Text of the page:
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Introduction to biostatistics
Types of data
Fisher's exact test
Kaplan-Meier survival analysis
Mann-Whitney U test
Spearman's rank correlation coefficient
Type I and type II errors
Hypothesis testing: One-tailed and two-tailed tests
Methods of regression analysis
Repeated measures ANOVA
Mean, median, and mode
Normal distribution and z-scores
Range, variance, and standard deviation
Standard error of the mean (Central limit theorem)
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Let’s say you want to figure out if smoking more cigarettes leads to a lower forced expiratory volume, or FEV, which is the total amount of air, in liters per second, that a person can exhale in a single forced breath.
And let’s say that healthy men generally have an FEV of around 4 liters per second.
Now, to figure out if men who smoke have a lower FEV, you might ask 100 men how many cigarettes they smoke in a day, and then measure each man’s FEV.
You could plot these measurements, or data points, on a scatterplot, with the number of cigarettes, which is the exposure, on the x-axis, and FEV, which is the outcome, on the y-axis, and where each data point represents one individual.
Typically, a linear trend line, or model, is drawn to represent the pattern of data points on the plot.
Theoretically, there are lots of lines that can be drawn to represent the data points, but the best trend line is the one with the smallest amount of error, which is a measurement of how far away an individual data point is from the trend line.
Usually, we look at the squared error, which is the distance between the data point and the line, squared.
For example, if a data point is very close to the trend line, then the squared error is small.
On the other hand, if a data point is very far from the trend line, then the squared error is large.
If you add up all the squared error for a line, you get the total squared error, and a line with a smaller total squared error is considered a better fit for the data than a line with a larger total squared error.
Now, when two variables are linearly related, we might want to know specifically what happens to the outcome variable when the exposure variable changes.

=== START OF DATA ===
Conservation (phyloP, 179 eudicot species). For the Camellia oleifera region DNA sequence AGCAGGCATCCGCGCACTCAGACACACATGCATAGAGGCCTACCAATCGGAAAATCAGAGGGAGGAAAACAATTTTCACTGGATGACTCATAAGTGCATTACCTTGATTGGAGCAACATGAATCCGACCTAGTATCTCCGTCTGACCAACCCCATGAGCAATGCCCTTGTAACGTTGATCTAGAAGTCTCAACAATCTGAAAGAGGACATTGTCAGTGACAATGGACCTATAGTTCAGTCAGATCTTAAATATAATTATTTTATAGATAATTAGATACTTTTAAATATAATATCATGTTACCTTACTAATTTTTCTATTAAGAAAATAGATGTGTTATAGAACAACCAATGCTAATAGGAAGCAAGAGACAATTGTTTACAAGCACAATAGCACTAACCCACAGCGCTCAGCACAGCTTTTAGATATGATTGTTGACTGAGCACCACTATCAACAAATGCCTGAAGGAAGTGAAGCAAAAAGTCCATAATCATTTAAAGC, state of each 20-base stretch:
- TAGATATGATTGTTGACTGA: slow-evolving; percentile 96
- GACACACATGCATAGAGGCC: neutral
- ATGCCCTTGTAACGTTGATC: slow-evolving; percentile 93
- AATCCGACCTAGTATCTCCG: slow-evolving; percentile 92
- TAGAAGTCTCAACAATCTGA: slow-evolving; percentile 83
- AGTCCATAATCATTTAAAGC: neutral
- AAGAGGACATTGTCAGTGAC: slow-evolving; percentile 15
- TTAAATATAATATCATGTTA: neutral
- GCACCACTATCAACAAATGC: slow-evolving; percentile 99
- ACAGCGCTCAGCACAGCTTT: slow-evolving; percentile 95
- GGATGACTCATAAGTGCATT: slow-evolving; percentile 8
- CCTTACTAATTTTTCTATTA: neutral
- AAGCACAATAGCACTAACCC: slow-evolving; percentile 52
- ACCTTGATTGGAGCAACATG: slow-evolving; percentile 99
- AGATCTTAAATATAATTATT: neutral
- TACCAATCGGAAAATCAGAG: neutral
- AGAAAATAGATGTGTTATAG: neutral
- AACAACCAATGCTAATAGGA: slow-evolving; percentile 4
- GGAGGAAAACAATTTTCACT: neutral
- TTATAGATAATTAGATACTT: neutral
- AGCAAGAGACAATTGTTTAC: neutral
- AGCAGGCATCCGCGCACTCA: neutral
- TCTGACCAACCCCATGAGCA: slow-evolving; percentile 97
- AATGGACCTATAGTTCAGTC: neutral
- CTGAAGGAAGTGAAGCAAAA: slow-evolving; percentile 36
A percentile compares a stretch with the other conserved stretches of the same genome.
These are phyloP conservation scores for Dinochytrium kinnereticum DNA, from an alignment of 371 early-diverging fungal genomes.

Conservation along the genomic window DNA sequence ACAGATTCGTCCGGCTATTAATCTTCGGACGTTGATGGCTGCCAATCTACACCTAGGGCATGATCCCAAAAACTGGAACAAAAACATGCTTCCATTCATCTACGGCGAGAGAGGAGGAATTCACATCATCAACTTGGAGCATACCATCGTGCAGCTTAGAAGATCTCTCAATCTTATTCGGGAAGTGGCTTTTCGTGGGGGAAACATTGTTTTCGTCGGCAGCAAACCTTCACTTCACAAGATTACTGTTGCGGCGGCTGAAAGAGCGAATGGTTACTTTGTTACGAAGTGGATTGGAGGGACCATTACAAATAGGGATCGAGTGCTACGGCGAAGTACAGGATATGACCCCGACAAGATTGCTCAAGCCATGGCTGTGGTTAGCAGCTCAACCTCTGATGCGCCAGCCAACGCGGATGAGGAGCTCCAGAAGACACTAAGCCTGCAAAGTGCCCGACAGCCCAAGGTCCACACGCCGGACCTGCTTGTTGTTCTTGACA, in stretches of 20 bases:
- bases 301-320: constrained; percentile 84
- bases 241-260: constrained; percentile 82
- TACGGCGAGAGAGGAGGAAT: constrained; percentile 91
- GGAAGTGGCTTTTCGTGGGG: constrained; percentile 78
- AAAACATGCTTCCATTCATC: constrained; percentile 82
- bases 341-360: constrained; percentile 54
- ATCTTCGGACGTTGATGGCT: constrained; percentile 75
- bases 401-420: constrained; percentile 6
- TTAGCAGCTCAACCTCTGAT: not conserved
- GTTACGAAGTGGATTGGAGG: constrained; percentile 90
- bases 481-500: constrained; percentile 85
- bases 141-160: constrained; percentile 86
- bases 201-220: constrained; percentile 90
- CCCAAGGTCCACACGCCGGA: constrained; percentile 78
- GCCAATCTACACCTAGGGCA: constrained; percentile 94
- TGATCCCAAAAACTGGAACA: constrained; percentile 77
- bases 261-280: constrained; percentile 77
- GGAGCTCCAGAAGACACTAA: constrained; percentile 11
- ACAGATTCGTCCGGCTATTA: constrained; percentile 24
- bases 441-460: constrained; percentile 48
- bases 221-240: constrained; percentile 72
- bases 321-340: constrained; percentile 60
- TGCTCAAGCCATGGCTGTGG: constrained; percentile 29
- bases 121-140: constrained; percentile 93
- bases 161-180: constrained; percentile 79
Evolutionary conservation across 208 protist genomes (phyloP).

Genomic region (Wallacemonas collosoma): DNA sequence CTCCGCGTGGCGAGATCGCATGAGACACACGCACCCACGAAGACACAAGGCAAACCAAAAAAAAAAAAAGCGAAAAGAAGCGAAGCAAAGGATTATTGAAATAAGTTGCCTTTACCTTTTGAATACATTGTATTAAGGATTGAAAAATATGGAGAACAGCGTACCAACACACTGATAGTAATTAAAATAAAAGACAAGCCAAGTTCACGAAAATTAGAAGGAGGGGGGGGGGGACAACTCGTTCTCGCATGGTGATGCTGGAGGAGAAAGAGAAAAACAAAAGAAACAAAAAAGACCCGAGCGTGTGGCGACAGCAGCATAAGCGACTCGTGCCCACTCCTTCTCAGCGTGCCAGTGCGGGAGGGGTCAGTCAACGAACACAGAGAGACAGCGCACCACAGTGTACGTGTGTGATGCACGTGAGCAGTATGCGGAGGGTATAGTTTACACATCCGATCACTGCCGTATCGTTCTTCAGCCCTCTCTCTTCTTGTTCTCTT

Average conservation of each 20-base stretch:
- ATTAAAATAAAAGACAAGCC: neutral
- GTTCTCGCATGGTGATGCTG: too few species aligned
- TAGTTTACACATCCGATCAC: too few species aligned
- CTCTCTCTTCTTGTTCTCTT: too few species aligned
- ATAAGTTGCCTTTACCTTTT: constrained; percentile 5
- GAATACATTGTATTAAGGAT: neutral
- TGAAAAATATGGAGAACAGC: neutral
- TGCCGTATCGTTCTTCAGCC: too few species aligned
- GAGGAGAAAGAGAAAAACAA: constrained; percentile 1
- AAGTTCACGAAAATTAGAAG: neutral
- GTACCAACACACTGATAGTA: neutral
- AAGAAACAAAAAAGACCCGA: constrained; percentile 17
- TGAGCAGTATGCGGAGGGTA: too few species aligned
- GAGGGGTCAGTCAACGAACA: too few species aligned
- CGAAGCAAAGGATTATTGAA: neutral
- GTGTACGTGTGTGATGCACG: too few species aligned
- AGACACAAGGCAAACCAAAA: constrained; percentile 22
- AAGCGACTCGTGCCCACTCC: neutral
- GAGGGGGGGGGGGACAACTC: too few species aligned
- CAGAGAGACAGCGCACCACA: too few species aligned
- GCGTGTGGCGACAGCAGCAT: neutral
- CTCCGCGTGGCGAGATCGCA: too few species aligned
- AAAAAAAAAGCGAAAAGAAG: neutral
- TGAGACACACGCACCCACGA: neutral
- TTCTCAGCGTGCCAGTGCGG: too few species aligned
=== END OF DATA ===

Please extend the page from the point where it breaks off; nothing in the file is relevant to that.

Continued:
For example, we might want to know how a person’s FEV changes if they smoke five cigarettes per day compared to if they smoke ten cigarettes per day.
To figure this out, we have to use linear regression, which is a statistical method that calculates an equation for the best fitting trend line for a set of data points.
Specifically, in this case, we would use simple linear regression, since we only have two variables—one y-variable, which is the FEV measurement, and one x-variable, which is the number of cigarettes.
This is different from multiple linear regression, where there’s one y-variable and two or more x-variables.
Typically, multiple linear regression is used to control for confounding variables, or x-variables that distort the true relationship between the main exposure variable and the outcome variable.
Linear regression is a mathematical technique used to estimate the relationship between two variables. It is used when the relationship between the two variables is linear (meaning that it follows a straight line).
The linear regression equation looks like this: y = ax + b, where y is the predicted value, x is the independent variable (the one we are trying to predict), a is the slope of the line, and b is the y-intercept.
If we know the values of a and b, we can use the equation to predict the value of y for any given x. We can also use linear regression to determine how strong (or weak) the relationship between x and y actually is.
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